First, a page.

Objective: To evaluate the perinatal and 2-year outcomes in pregnancies complicated by preterm premature rupture of membranes (PROM) during the second trimester.
Methods: Fifty-three consecutive singleton pregnancies with PROM at 14 to 28 weeks of gestation were studied retrospectively. Management goals were to prolong the pregnancies to 32 weeks through expectant management and to avoid fetal compromise through closer monitoring and active intervention, when necessary, after 23 weeks. Outcome of the surviving infants was based on neurologic, audiometric, and ophthalmologic examinations at 2 years of corrected age.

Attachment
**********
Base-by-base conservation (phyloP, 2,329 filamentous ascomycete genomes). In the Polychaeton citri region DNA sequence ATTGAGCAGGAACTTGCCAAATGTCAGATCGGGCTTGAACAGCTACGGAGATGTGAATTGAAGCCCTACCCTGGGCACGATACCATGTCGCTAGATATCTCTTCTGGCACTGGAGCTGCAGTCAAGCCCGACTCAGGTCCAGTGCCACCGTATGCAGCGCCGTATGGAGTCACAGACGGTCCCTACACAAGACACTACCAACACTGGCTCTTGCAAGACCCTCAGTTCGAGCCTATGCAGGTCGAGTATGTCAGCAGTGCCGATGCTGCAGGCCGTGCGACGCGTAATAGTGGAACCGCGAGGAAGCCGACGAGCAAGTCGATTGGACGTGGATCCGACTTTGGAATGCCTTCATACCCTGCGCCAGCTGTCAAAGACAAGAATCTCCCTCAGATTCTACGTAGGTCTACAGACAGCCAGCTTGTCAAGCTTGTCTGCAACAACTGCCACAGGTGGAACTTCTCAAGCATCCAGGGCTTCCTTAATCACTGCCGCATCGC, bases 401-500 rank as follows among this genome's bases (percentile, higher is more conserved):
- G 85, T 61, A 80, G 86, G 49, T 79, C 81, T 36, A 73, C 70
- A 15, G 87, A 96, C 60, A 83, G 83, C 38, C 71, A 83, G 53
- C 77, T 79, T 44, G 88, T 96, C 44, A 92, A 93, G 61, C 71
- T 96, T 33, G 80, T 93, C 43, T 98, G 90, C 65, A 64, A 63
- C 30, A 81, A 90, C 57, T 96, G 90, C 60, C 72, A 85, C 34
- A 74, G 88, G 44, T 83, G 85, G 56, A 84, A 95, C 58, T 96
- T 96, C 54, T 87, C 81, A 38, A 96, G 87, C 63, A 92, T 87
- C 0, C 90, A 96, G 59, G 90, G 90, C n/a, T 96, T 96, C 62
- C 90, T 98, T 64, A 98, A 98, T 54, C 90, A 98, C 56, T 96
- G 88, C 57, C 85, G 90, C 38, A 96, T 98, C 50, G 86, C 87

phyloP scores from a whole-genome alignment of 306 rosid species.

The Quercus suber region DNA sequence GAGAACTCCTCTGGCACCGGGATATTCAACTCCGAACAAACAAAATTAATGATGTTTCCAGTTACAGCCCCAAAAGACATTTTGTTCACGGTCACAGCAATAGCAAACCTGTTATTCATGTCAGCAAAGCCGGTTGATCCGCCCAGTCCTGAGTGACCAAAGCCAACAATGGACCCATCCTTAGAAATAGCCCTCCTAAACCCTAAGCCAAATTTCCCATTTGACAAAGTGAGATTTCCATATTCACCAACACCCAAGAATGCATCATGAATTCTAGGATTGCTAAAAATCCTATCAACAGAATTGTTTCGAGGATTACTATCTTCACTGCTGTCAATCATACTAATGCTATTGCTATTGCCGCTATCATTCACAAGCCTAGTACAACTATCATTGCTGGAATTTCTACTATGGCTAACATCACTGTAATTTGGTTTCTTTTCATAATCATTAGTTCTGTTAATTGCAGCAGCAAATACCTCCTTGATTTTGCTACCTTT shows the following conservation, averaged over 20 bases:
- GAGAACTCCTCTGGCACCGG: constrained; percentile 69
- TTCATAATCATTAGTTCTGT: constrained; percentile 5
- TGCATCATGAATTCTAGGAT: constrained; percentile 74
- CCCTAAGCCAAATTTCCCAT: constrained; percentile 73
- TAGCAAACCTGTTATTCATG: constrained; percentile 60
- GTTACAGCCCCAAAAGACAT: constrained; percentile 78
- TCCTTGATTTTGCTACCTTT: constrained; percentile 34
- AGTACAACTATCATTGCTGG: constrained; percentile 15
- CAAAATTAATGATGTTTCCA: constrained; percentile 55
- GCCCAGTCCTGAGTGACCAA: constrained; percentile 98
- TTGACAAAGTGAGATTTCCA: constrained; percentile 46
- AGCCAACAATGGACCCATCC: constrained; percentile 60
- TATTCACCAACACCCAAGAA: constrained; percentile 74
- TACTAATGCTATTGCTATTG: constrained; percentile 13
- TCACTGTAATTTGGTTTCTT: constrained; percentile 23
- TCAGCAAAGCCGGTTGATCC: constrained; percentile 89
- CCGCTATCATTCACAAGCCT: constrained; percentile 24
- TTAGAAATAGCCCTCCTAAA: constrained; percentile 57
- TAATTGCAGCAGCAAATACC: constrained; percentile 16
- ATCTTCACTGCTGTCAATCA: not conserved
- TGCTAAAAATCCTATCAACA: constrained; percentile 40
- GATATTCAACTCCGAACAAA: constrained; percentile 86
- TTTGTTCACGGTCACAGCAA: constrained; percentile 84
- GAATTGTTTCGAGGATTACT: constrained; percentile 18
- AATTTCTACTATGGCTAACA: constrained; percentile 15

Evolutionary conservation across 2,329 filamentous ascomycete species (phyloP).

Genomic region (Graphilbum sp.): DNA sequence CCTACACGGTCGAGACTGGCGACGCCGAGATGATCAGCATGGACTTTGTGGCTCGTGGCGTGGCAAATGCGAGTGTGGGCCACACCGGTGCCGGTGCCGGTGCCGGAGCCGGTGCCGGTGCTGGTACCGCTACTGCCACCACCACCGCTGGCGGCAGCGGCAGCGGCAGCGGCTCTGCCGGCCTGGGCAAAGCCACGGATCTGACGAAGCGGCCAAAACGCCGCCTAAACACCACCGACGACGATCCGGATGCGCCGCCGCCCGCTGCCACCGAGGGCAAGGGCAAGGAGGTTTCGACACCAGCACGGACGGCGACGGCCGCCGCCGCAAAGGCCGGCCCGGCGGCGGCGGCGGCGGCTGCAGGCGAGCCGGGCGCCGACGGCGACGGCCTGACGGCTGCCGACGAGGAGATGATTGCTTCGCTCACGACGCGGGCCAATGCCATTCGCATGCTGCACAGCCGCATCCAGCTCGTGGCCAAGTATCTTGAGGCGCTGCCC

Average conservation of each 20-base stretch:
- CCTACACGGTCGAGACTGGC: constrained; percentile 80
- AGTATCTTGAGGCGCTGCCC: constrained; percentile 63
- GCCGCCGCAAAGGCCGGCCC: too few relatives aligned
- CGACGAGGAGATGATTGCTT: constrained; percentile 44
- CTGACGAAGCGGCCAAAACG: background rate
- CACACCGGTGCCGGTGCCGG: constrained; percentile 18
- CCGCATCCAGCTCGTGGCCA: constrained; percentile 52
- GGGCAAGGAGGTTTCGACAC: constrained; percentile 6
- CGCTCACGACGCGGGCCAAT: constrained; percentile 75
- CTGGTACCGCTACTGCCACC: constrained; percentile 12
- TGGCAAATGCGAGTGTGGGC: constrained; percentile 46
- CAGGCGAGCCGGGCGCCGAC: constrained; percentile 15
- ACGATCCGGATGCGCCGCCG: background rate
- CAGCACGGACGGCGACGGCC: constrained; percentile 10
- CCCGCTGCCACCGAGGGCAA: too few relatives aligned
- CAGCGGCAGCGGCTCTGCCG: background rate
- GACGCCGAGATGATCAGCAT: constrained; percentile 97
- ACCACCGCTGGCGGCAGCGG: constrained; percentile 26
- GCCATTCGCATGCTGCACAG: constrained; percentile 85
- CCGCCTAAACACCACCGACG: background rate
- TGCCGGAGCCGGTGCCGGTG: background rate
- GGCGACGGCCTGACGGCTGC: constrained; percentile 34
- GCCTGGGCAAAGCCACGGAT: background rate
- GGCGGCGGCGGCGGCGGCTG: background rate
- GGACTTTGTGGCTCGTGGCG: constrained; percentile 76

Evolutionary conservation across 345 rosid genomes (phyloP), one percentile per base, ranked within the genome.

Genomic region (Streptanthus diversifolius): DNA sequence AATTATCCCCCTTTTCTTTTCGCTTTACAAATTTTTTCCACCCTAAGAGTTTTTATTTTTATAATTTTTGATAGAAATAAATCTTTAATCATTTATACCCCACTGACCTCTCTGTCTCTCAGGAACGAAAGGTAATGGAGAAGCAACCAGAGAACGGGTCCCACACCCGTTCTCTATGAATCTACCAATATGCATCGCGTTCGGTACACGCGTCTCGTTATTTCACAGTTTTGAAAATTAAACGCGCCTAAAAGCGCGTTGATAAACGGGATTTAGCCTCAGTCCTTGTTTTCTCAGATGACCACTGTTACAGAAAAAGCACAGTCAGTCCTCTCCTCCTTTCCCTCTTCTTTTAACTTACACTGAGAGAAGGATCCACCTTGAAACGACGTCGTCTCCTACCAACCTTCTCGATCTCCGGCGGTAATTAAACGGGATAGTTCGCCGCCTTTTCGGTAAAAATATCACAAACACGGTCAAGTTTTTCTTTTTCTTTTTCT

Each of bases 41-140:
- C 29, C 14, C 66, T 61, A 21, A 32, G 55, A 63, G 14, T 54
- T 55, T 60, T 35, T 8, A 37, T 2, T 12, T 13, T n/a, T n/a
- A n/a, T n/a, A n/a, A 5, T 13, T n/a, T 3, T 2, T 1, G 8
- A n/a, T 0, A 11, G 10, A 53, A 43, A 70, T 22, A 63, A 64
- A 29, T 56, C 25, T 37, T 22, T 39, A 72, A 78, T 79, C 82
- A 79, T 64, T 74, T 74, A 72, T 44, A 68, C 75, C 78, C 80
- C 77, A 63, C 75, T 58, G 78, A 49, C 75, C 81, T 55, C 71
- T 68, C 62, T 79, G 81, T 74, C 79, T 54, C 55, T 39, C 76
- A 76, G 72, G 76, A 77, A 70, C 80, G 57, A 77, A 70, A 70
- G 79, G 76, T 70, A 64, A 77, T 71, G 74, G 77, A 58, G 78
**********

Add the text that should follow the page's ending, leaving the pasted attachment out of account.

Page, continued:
Results: Rupture of membranes occurred at 14-19 weeks (mean 17.4 weeks) in 10 women, at 20-25 weeks (mean 24.0 weeks) in 24, and at 26-28 weeks (mean 27.6 weeks) in 19. The median latency periods to delivery were 72 days, 12 days, and 10 days when rupture of membranes occurred at 14-19 weeks, 20-25 weeks, and 26-28 weeks, respectively. The overall incidence of chorioamnionitis was 28%. There were no fetal deaths and nine neonatal deaths. When rupture of membranes occurred at 14-19 weeks, 20-25 weeks, and 26-28 weeks, the perinatal survival rates were 40%, 92%, and, 100%, respectively. Pulmonary hypoplasia accounted for seven deaths. Of the live-born infants, 81% were alive at 2 years of corrected age. Survival without major impairment was observed in 75%, 80%, and 100% of the survivors when rupture of membranes occurred at 14-19 weeks, 20-25 weeks, and 26-28 weeks, respectively.
Conclusion: Expectant management of second-trimester PROM offers better perinatal and long-term survival than previously thought.